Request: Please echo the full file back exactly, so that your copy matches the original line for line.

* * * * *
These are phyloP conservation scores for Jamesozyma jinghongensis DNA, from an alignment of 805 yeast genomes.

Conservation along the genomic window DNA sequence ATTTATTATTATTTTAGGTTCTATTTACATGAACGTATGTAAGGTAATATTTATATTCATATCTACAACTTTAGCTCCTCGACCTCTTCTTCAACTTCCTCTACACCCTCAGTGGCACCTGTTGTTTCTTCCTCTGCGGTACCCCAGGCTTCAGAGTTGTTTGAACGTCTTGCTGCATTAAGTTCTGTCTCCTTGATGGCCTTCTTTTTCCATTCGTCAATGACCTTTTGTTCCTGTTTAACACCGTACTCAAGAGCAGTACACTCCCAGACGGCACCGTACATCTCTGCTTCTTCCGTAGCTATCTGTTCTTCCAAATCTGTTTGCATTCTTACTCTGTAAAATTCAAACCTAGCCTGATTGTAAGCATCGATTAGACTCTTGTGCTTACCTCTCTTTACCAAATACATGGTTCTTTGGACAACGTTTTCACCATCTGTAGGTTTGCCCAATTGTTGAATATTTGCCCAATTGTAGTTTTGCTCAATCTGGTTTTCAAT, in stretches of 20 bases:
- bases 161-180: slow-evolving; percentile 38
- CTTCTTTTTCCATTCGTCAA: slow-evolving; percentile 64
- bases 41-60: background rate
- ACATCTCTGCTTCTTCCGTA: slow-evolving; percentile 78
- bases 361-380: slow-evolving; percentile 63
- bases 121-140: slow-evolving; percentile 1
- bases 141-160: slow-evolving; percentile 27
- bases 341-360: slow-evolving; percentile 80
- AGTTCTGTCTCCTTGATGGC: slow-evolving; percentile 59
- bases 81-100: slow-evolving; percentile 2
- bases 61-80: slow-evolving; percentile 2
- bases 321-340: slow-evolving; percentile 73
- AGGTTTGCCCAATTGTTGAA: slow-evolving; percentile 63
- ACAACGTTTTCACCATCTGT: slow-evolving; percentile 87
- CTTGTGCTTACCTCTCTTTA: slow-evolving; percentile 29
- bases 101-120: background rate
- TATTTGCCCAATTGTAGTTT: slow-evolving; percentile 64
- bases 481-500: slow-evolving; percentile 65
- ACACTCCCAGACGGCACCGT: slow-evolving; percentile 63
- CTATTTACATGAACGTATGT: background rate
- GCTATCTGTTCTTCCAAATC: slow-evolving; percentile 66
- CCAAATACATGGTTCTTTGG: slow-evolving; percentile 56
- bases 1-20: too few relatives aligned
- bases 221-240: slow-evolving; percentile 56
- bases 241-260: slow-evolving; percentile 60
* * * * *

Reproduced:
These are phyloP conservation scores for Jamesozyma jinghongensis DNA, from an alignment of 805 yeast genomes.

Conservation along the genomic window DNA sequence ATTTATTATTATTTTAGGTTCTATTTACATGAACGTATGTAAGGTAATATTTATATTCATATCTACAACTTTAGCTCCTCGACCTCTTCTTCAACTTCCTCTACACCCTCAGTGGCACCTGTTGTTTCTTCCTCTGCGGTACCCCAGGCTTCAGAGTTGTTTGAACGTCTTGCTGCATTAAGTTCTGTCTCCTTGATGGCCTTCTTTTTCCATTCGTCAATGACCTTTTGTTCCTGTTTAACACCGTACTCAAGAGCAGTACACTCCCAGACGGCACCGTACATCTCTGCTTCTTCCGTAGCTATCTGTTCTTCCAAATCTGTTTGCATTCTTACTCTGTAAAATTCAAACCTAGCCTGATTGTAAGCATCGATTAGACTCTTGTGCTTACCTCTCTTTACCAAATACATGGTTCTTTGGACAACGTTTTCACCATCTGTAGGTTTGCCCAATTGTTGAATATTTGCCCAATTGTAGTTTTGCTCAATCTGGTTTTCAAT, in stretches of 20 bases:
- bases 161-180: slow-evolving; percentile 38
- CTTCTTTTTCCATTCGTCAA: slow-evolving; percentile 64
- bases 41-60: background rate
- ACATCTCTGCTTCTTCCGTA: slow-evolving; percentile 78
- bases 361-380: slow-evolving; percentile 63
- bases 121-140: slow-evolving; percentile 1
- bases 141-160: slow-evolving; percentile 27
- bases 341-360: slow-evolving; percentile 80
- AGTTCTGTCTCCTTGATGGC: slow-evolving; percentile 59
- bases 81-100: slow-evolving; percentile 2
- bases 61-80: slow-evolving; percentile 2
- bases 321-340: slow-evolving; percentile 73
- AGGTTTGCCCAATTGTTGAA: slow-evolving; percentile 63
- ACAACGTTTTCACCATCTGT: slow-evolving; percentile 87
- CTTGTGCTTACCTCTCTTTA: slow-evolving; percentile 29
- bases 101-120: background rate
- TATTTGCCCAATTGTAGTTT: slow-evolving; percentile 64
- bases 481-500: slow-evolving; percentile 65
- ACACTCCCAGACGGCACCGT: slow-evolving; percentile 63
- CTATTTACATGAACGTATGT: background rate
- GCTATCTGTTCTTCCAAATC: slow-evolving; percentile 66
- CCAAATACATGGTTCTTTGG: slow-evolving; percentile 56
- bases 1-20: too few relatives aligned
- bases 221-240: slow-evolving; percentile 56
- bases 241-260: slow-evolving; percentile 60